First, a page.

"This young woman who upsets people..." was the headline in Lebanon's L'Orient Littáraire yesterday. The teenager was Anne Frank, who died of typhoid at Bergen-Belsen in 1945 after being betrayed to the Nazi authorities, along with her family, in her Amsterdam "safe house". The upset people were the Lebanese Hizbollah, who successfully persuaded teachers at a Beirut school to withdraw an English language primer from the library after it discovered extracts from Anne Frank's world-famous diary in the book. Yesterday, in a brave and literary defence of freedom of speech, Michel Hajji Georgiou told his readers why this act of censorship was against the Arabs.
Anne Frank, he said, was "a child in revolt against fear, against intolerance, against a mad world, who escapes her Lebanese critics... Anne, under injustice, in a suffering transcended by art and writing, is nothing less than the sister of the Palestinian or Lebanese children in the novels of Elias Khoury or Ghassan Kanafani... of the British children in J G Ballard's Empire of the Sun and John Boorman's Hope and Glory."
Jews and Israelis may object to the parallel – indeed, will object to the parallel – between Jewish suffering under the Nazis and Palestinian suffering under the Israelis, but they should at least admire Georgiou's front-page article. It is accompanied by a large and well-known photograph of Anne, smiling in all innocence into the camera, unaware how short her life will be. The Jewish Holocaust is not a subject which Arabs have learned to live with. While Arab censorship is not as outrageous as Turkish laws against all mention of the 1915 Christian Armenian Holocaust by the Muslim Ottoman Turks – which can send writers to prison – Hitler's Mein Kampf is freely on sale in Beirut and reference to the Jewish Holocaust has been censored on television.
When I made a two-and-a-half-hour documentary on the Arab-Israeli conflict, Lebanon's New TV channel initially cut out a 16-minute sequence on the murder of Polish Jews whose surviving families eventually arrived in Israel. Only after angry remonstrations did I persuade the station's owner to show the uncut film – which he did the following night. But being the first Westerner to put the Jewish Holocaust on a Lebanese television channel did not win any favours. Respectable, well educated families in Beirut argued with me for years afterwards that the Nazi massacres were either exaggerated or non-existent.
There is no doubt that Israel's use of the Holocaust to suppress any legitimate criticism of Israel's current brutality towards the Palestinians has much to do with this. Holocaust denial is anti-Semitic, but the facile slander of anti-Semitism against anyone who condemns Israel's outrageous behaviour towards its neighbours long ago provoked a deep sense of cynicism among Arabs towards the facts of 20th century Jewish history in Europe. The insistence of Palestinian academics such as Edward Said that the Jewish Holocaust should not be denied – on the basis that a denial of one people's suffering automatically negated another people's suffering (the Palestinians, albeit on a far smaller scale) – has received little understanding in the Muslim world. Iranian President Mahmoud Ahmadinejad's ravings about the Holocaust have only encouraged the habit of "denialism".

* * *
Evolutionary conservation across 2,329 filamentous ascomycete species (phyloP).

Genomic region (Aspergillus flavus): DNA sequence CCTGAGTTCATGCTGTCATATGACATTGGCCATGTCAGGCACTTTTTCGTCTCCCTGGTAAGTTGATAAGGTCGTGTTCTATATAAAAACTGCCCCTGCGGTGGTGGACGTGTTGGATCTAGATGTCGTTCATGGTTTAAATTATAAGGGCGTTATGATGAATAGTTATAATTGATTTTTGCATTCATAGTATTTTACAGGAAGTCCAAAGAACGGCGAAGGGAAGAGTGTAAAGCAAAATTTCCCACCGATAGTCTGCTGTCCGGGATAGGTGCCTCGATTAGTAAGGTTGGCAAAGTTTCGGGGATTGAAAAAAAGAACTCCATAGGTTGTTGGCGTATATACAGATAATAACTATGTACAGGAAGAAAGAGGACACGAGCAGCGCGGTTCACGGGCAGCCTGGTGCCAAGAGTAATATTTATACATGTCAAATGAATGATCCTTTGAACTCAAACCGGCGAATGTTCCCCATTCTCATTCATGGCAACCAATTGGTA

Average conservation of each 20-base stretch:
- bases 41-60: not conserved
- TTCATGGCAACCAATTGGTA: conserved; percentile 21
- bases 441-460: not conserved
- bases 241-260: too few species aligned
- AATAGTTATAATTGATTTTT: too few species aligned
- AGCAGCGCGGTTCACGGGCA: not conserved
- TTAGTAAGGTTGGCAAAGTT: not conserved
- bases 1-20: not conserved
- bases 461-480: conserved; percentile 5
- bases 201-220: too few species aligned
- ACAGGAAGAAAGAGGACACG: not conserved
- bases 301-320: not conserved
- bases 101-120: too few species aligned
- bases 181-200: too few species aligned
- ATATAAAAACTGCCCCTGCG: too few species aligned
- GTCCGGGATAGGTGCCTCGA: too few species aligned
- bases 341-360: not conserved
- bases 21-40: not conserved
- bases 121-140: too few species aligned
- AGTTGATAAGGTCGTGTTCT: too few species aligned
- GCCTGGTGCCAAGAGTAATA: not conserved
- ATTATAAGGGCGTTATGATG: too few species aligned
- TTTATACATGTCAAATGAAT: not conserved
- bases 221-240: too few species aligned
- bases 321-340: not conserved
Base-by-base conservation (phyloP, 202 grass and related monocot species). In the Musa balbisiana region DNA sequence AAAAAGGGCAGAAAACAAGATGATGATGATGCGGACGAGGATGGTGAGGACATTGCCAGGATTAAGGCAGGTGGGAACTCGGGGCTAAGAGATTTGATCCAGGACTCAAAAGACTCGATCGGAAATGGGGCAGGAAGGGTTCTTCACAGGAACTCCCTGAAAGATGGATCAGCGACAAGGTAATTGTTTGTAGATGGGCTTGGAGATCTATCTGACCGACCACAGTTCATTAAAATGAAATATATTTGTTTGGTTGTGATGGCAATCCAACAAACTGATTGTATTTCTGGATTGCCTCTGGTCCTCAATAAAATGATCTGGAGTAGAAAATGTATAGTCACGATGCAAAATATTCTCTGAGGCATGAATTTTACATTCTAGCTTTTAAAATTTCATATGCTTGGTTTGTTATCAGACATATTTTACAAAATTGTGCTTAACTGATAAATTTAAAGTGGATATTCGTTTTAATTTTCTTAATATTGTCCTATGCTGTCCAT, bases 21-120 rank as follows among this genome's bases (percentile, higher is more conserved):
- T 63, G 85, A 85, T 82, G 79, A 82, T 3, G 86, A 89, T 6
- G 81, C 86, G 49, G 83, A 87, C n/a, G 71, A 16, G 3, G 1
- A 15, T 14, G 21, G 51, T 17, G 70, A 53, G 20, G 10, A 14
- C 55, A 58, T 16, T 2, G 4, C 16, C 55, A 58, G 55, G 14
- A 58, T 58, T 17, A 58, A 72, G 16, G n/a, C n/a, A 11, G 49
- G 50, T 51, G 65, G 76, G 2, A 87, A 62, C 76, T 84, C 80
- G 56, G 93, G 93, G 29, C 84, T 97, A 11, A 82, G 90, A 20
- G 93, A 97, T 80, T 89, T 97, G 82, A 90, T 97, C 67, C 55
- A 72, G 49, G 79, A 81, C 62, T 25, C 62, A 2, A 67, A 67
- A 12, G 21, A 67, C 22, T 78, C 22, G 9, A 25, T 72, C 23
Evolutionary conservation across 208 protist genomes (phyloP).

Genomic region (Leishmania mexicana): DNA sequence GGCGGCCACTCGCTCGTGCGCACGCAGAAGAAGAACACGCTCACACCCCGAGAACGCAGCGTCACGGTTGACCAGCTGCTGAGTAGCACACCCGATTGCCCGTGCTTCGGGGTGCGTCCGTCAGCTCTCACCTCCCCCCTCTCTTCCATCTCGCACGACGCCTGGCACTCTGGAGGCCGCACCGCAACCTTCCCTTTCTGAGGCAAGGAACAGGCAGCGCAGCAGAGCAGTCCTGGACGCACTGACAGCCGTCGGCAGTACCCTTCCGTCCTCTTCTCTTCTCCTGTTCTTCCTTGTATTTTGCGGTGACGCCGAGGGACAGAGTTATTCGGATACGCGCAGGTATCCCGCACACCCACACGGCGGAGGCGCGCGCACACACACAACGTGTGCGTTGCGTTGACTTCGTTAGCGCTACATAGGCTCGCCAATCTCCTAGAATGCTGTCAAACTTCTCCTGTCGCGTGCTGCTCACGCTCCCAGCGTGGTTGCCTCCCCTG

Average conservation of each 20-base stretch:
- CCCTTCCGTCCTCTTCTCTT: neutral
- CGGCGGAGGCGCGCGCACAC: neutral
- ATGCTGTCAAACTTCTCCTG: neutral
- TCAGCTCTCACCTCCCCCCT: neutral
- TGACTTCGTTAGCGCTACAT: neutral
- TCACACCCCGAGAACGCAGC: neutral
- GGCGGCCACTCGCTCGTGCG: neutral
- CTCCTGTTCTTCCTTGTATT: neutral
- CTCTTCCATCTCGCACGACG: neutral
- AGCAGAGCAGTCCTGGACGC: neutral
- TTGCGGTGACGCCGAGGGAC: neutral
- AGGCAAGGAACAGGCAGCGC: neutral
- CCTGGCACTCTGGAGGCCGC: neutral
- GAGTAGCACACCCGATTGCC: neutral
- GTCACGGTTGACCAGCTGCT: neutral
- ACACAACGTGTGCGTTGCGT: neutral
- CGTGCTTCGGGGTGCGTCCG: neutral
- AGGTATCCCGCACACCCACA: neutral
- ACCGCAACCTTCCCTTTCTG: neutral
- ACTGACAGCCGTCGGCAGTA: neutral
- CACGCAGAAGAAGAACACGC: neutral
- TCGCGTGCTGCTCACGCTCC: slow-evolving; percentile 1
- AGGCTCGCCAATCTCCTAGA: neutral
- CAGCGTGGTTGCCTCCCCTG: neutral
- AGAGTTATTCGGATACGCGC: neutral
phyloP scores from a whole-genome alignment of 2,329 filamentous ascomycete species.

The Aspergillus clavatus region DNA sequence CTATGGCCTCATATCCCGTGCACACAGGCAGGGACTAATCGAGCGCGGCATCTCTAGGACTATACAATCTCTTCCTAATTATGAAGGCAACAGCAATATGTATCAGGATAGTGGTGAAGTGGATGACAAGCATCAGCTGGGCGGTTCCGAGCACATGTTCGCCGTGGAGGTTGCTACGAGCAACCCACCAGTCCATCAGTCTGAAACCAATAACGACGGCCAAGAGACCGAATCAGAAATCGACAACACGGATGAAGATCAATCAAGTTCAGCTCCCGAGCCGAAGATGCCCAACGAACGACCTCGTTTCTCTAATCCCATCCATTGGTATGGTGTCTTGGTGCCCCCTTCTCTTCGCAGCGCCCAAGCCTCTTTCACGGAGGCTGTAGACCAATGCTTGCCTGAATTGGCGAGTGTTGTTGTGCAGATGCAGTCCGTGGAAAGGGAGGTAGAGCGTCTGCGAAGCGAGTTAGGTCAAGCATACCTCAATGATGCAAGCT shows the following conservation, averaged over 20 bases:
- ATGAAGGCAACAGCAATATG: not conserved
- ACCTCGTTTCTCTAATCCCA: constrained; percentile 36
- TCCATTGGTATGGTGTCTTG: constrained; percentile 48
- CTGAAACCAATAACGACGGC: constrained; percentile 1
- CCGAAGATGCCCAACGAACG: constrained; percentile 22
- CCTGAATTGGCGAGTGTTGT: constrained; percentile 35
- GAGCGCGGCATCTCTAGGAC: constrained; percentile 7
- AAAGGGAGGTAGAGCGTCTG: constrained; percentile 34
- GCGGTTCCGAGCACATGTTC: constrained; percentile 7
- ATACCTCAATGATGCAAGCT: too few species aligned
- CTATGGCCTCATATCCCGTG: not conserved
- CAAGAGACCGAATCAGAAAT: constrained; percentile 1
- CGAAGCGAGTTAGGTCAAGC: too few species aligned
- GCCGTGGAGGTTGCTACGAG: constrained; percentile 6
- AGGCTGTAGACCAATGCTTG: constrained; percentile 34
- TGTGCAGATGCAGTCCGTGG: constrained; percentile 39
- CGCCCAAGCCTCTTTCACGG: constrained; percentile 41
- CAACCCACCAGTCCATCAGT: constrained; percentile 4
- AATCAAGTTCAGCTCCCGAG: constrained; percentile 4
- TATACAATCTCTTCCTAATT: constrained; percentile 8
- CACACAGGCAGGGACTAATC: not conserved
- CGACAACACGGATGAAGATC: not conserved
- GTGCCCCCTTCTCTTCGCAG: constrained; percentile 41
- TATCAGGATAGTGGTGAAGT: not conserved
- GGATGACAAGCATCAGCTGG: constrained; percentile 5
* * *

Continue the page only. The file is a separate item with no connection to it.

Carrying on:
A pity. For while serious study of the subject might have been denied to pupils at a school at Mseitbeh – a Shia suburb of Beirut – who were using The Interactive Reader Plus for English Learners, Lebanese students are also deprived of Victor Klemperer's diaries. Klemperer, a German Jewish academic, condemned the Jewish colonisation of pre-Second World War Palestine even as he and his wife were threatened by the Nazis in his native Dresden. Ironically, I bought my copy of Klemperer's books in highly Islamic Pakistan.
In other words, not all Jewish Holocaust survivors – or victims – would automatically have supported the creation of the State of Israel. Israel's constant demonisation of Palestinians as Nazis – the late prime minister Menachem Begin specifically compared Yasser Arafat to Hitler – finds its apotheosis in the Holocaust museum at Yad Vashem outside Jerusalem where the equally late Grand Mufti Haj Amin al-Husseini is pictured with Hitler. Al-Husseini's picture is real; Israel's racist foreign minister used it a few weeks ago to further demean the Palestinians, although it is immensely to Israel's credit that the fairest biography of this anti-Jewish figure was written by a former Israeli military governor of Gaza.
Hizbollah, of course, has well and truly managed to put its foot in it in Beirut. Its Al Manar television station criticised Anne Frank's diaries because they are "devoted to the persecution of the Jews... Even more dangerous still is the dramatic and theatrical way in which the diary is written – it is full of emotion." Poor 15-year old Anne Frank's record of her suffering was not unemotional enough for the warriors of the Hizbollah, her book mere proof of "the Zionist invasion of [Lebanese] education." In fairness, Beirut's bookshops show no fear of selling books on the Jewish Holocaust and the evils of the Second World War. The Jews of Lebanon were once counted in their thousands; many came from Nazi Germany en route to Palestine but stayed because they loved the country and the Arab people. The government is repairing the old Jewish synagogue whose roof was shot off in 1982 – by an Israeli gunboat.
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